I’ve included a short extract from The Bone Harp, my second novel (first draft just completed) which takes as its setting a fictionalised version of Barry Mill. This has been made possible by the combined generosity and support of Creative Scotland and the National Trust for Scotland.

In this passage, protagonist Lucie, having fallen in love with someone she shouldn’t have fallen in love with, has reluctantly ended the relationship…

 

I don’t like it down here when dusk starts to fall. I don’t trust this landscape where the trees crackle with secrets, and the water smells wild, and the midges and the bugs and the birds take on a new urgency. I get up from the bench. Walk, and keep on walking. The path is littered with snails which crunch beneath my feet, making me wince with every step. As the rain starts again I tell myself to go indoors, crack open the Pinot Grigio and watch something crap on the telly. Something that doesn’t include beginnings or endings. A sparrow swoops too close, the vibration of its feathers a frantic chord that tears at my nerves and I break into a half-jog. The urge to keep moving is overwhelming, as if my own hurt, my disappointment, is woven into the fabric of the place and I’m caught up in its cobwebs. Skirting past the mill, I find myself heading up towards the road, negotiating the rough track in my unsuitable sandals, not knowing, not caring where I’m going. I’m hunched up, hugging myself, and the rain is slick and cold on the exposed parts of me. I close my eyes as I walk, tilting my face to the rain.                                                                      

(An extract from The Bone Harp by Sandra Ireland)

Hopefully you will have the opportunity to find out more about Lucie in 2017. Meanwhile you can read my debut novel Beneath the Skin , which is equally dark and creepy!

 

 

More Yule Musings

Last week’s Barry Mill Blog post provoked quite a reaction. Many of you, like me, didn’t realise that Christmas Day and Boxing Day were not recognised holidays in Scotland until 1958 and 1974 respectively. That means, within our lifetimes, you might not necessarily have been guaranteed time off work over the festive season to spend time with your family. This week, I’ve been thinking about the 1640 Act which effectively banned Yule in Scotland- how did we celebrate the season prior to that, and has the emphasis always been on family and community?

Yuletide traditionally begins with late November’s Full Moon. Celebrations commence on the day of the Winter Solstice and continue for twelve days, up to and including New Year’s Day. ‘Yule’ invites many etymological explanations, but I like its association with the Old English iul, meaning ‘wheel’ ( from the Norse jhól). The Anglo Saxons loved wordplay, and this seems to suggest the turning of time. It also provides a very visual reference to the rising, or rebirth, of the Solstice sun.

Over the centuries, the Pagan festival of Yule has become inextricably linked with the Christian celebration of Christ’s birth, but the secular traditions of both seem to share the same Northern European roots. The fir tree, and the ‘bringing in of the outside’ in the form of evergreen branches, mistletoe, holly and the Yule Log are Germanic Celtic customs, which have been adopted and adapted over time.

In some parts of Scotland, the Yule Log (a symbol of everlasting light) was carved into the figure of an old woman, the Cailleach Nollaich. At dusk, the figure would be brought into the house and burned in the hearth; a farewell to the darkness of winter and to the Old Year. Similarly, the Yule candle was given a special place in the household. It was expected to remain lit throughout the festivities- if it was accidentally extinguished bad luck would ensue.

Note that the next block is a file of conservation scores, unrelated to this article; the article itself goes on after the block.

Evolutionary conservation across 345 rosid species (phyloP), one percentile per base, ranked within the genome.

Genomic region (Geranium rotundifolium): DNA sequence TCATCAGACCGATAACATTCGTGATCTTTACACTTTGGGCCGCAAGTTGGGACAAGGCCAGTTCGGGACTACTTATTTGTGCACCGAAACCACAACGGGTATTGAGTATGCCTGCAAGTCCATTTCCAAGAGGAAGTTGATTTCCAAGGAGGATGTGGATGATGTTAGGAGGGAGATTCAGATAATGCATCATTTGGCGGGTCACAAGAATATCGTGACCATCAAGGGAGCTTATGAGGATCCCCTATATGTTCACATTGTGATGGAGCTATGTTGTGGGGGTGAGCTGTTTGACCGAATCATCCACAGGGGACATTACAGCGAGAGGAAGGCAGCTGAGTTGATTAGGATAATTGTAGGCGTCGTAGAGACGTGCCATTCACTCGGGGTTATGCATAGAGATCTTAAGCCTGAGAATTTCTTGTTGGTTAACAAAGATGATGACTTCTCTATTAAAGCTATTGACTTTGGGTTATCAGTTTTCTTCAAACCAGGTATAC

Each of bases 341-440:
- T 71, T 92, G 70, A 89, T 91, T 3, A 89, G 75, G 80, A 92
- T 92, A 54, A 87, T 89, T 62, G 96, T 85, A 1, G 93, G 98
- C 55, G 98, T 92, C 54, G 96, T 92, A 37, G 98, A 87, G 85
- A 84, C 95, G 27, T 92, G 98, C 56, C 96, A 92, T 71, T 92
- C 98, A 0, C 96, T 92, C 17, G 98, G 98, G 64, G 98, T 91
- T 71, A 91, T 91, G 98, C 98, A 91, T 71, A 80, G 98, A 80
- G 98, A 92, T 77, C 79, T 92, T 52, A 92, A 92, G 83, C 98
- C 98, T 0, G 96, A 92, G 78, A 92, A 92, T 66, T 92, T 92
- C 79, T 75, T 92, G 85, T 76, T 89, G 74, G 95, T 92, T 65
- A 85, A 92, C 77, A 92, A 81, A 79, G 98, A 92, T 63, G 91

When we consider the rural calendar, this notion of a ‘beacon in the dark’ reminds us of a practice which was once so important that it was enshrined in early Celtic (Brehon) Law; the custom of offering  hospitality to all. Hospitality meant a response to the physical need for food, shelter and protection, but also a recognition of the worth and common humanity of neighbours and strangers.

 

I’ll leave you with a couple of verses from a very apt poem I discovered on the Scottish Language Centre’s website. William Beattie was an Aberdeen-based poet, and a lesser-known contemporary of Burns. Christmas hospitality at its best, but let’s spare a thought for poor Tibby!

From A Yule Feast by William Beattie

“Cast aff yer sheen, an’ warm yer feet,

I’m sure they canna’ but be weet;

Hae, set them up on this bit peat

Anent the cutchack;

An’, Tibby, bring him ben some meat,

Ye senseless smutchack!

 

Make haste an’ gi’e ’m a glass o’ gin,

An’ that will make a’ right within;

Syne, Tib, I trow ye’ll need to rin

Forth to the stack

For peats, the roast will be ahin’;

An’ haste ye back.”

 

Ghost Mill

In my previous post, I was discussing the sort of energetic footprint we leave behind, when we live/work/visit a specific setting. Animals slip so quietly through the world, betrayed only by the faintest of markers: scent, sound, tracks in the earth and so on. Happily for writers, humans are not so subtle!

As adults, our perception of place is invariably skewed by experience, memory and expectation. A setting cannot exist in isolation from its human inhabitants.

We are noisy, clumsy, territorial and aggressive and it’s easy to imagine a residual trail of such behavioural memories staining the fabric of a place. Or perhaps buildings, in the true Gothic sense, mirror our own thoughts, feelings and fears, reflecting them back at us, rather than recording them.

However we choose to interpret the dynamic between setting and character, the relationship is integral to any complex psychological drama.

I find poetry helps me to understand my own impressions of place. There’s something about the immediacy of  the form that allows me to distil my own feelings into the right words. In attempting to convey a sense of continuation, and the overlapping of layers of time, I came up with the following poem:

                                                                       Ghost Mill

The wheel turns.

 

Dust falls from every wormhole;

every sandstone pore. Spores slacken

with the thump and thrum;

the din of timber.

The mill exhales, expands,

loosening old lives

like buttons on a waistcoat.

 

The wheel turns.

 

Shapes shift in the dark;

sparks blue as eyes;

the scent of old smoke.

The re-formed flour ghosts

of old men settle

beneath the faint silver of

their names.

 

The wheel turns.

 

The damsel in the machinery,

skirt dappled with

pawprints, slack-jaws gossip

down through generations;

until the past

meshes with the present.

 

On and on.

 

And still…

 

the wheel turns.

 

Sandra L. Ireland, 2015

 

puddle-mill